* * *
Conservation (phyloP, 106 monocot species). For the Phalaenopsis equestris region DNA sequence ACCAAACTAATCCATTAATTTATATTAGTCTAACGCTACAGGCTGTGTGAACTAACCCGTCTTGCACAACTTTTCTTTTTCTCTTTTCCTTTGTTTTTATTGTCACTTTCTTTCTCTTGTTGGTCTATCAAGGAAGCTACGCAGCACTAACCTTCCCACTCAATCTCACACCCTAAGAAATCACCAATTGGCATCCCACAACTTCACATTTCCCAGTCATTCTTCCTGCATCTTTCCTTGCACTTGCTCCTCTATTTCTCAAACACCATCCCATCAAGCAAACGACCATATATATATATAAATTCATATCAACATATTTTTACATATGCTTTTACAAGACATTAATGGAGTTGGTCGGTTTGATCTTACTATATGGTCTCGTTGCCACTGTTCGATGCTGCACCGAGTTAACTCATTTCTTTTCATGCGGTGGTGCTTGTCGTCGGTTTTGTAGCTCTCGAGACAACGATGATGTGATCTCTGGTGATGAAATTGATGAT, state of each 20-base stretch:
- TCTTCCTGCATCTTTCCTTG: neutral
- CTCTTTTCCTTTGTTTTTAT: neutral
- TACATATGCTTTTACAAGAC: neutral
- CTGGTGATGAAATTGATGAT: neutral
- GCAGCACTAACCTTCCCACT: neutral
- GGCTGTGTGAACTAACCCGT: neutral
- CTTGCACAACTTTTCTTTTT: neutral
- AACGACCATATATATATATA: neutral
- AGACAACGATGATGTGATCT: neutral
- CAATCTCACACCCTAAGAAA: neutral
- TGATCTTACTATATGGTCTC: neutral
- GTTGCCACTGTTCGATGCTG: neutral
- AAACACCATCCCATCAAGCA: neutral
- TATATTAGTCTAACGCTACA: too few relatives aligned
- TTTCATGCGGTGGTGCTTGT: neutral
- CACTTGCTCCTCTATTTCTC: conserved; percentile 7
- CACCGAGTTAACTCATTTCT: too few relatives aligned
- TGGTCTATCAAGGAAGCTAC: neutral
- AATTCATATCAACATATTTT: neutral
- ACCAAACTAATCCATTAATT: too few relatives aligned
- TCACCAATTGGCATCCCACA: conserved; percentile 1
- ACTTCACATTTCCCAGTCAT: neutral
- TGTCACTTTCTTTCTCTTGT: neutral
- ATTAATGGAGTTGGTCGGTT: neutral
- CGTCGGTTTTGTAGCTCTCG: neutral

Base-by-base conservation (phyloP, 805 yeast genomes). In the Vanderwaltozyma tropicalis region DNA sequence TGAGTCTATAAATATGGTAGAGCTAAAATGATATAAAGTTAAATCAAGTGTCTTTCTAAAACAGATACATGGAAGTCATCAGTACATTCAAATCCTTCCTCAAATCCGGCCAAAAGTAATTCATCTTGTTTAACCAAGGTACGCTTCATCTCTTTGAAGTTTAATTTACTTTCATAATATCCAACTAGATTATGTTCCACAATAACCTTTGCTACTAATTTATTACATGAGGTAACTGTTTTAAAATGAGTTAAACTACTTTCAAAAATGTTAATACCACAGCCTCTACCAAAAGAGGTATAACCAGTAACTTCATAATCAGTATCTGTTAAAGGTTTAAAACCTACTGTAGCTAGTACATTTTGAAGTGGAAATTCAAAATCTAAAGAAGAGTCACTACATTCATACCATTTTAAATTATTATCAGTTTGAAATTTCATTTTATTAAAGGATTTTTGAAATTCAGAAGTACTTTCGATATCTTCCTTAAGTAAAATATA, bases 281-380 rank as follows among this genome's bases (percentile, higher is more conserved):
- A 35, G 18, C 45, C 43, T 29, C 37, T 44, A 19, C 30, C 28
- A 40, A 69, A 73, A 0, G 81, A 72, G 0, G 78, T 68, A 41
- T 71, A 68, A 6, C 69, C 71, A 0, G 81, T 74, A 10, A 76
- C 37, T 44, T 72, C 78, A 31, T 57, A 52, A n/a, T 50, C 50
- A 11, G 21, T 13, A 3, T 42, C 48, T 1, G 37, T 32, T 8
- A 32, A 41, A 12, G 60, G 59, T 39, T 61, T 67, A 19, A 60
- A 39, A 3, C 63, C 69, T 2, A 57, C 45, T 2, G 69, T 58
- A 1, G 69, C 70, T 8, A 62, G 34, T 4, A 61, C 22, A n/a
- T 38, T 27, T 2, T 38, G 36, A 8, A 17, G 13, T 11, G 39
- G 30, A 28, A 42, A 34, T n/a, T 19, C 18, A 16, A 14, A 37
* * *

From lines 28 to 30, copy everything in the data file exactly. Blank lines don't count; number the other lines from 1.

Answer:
- A 35, G 18, C 45, C 43, T 29, C 37, T 44, A 19, C 30, C 28
- A 40, A 69, A 73, A 0, G 81, A 72, G 0, G 78, T 68, A 41
- T 71, A 68, A 6, C 69, C 71, A 0, G 81, T 74, A 10, A 76